Could the Google operating systems be the third mainstream computing force?
Google’s Chrome OS operating system has initially been pitched as a low-cost Web-browsing cloud-computing platform with not much in the way of applications or games written for that platform. Typically this ended up with the platform ending up in the cost-conscious K-12 education market, most likely computers used in the classroom and in a similar vein to how Acorn had various computer systems pitched towards the UK’s education market.
But lately there have been some efforts to have Android apps and games run on the Android mobile-computing platform work with the Chrome OS platform so that the game I play, the Evernote front-end I use or the sports scoreboard app I keep tabs on that football match with on the Samsung Galaxy Note 4 could be easily be run on a Chromebook. Here, Google is encouraging the development of apps that implement responsive layouts and the ability to work with a traditional keyboard and pointing device which may not require much effort for most app types.
One of the core issues that has always concerned computer use has been data security including proper program behaviour. Here, Google will implement the same kind of sandboxing that was used on Android apps sold through the Google Play app store also for Chrome OS. This will be more so as Android apps will be able to run on Chromebooks in a “just-works” manner, something that will appear initially on the Chromebook Flip but is to appear on a subsequent version of the Chrome OS.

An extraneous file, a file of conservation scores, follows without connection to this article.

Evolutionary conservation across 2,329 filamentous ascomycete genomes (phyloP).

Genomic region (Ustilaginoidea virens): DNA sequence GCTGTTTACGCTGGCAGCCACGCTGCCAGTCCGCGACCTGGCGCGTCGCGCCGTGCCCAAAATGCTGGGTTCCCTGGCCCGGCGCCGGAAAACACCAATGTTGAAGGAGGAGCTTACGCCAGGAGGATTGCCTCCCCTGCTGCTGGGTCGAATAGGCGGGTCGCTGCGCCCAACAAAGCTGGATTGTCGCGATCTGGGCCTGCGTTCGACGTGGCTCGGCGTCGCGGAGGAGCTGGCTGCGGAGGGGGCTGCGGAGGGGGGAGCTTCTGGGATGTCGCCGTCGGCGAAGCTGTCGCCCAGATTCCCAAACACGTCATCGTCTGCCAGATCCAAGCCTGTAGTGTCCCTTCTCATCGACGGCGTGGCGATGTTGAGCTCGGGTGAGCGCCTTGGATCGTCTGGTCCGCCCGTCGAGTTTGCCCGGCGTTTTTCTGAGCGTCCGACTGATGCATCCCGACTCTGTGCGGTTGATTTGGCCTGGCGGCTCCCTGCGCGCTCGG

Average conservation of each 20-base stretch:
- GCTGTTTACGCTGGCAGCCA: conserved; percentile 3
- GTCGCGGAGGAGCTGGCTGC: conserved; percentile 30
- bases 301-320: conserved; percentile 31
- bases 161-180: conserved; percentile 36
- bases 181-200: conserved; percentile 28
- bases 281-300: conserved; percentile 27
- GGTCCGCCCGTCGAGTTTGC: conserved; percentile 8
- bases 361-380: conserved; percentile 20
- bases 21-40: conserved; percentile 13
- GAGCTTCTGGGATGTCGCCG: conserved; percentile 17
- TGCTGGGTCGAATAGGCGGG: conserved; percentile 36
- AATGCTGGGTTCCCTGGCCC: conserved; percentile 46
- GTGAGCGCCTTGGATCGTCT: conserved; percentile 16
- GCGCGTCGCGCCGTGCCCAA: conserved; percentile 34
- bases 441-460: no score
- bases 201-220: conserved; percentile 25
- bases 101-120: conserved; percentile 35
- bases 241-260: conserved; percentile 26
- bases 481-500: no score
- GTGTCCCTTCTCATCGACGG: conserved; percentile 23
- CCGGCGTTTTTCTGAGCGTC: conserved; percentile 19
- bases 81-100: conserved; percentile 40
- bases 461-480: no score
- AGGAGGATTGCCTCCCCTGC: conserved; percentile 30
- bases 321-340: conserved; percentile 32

Google will also follow Microsoft’s and Apple’s lead towards a monthly software-update cycle for both Android and Chrome. This will include them taking over the software maintenance process so that OEMs and mobile carriers can’t control the process to push through their bloatware and branding. The OEMs and mobile carriers are wanting to still cry out for their launchers and apps but it may have to be about separately delivering them such as running them as Play Store apps so that an operating-system update isn’t contingent on the update working properly with their apps.
They will also be efforts to “clean up” the Play Store to get rid of dangerous apps and have it in a similar standard to the Microsoft Store and iTunes App Store – a “rubbish-free” app store. Corporate and educational IT admins will rejoice about the ability not to have the Google Play Store appear in their Chromebook or Android deployments or restrict their deployments to a whitelist of approved apps.
This is very similar to desktop computing in the late 1980s where there were three main forces for popular desktop-computing platforms i.e. the IBM platform running MS-DOS offered by many different manufacturers, the Apple Macintosh platform. and the Commodore Amiga platform. The different platforms coexisted for a while then because of their particular attributes and specialities such as graphics and multimedia.
The big question to raise for Chrome OS is whether it will be brought up to the same level of performance and flexibility as Windows or MacOS or will this platform be kept as an entry-level baseline computing platform?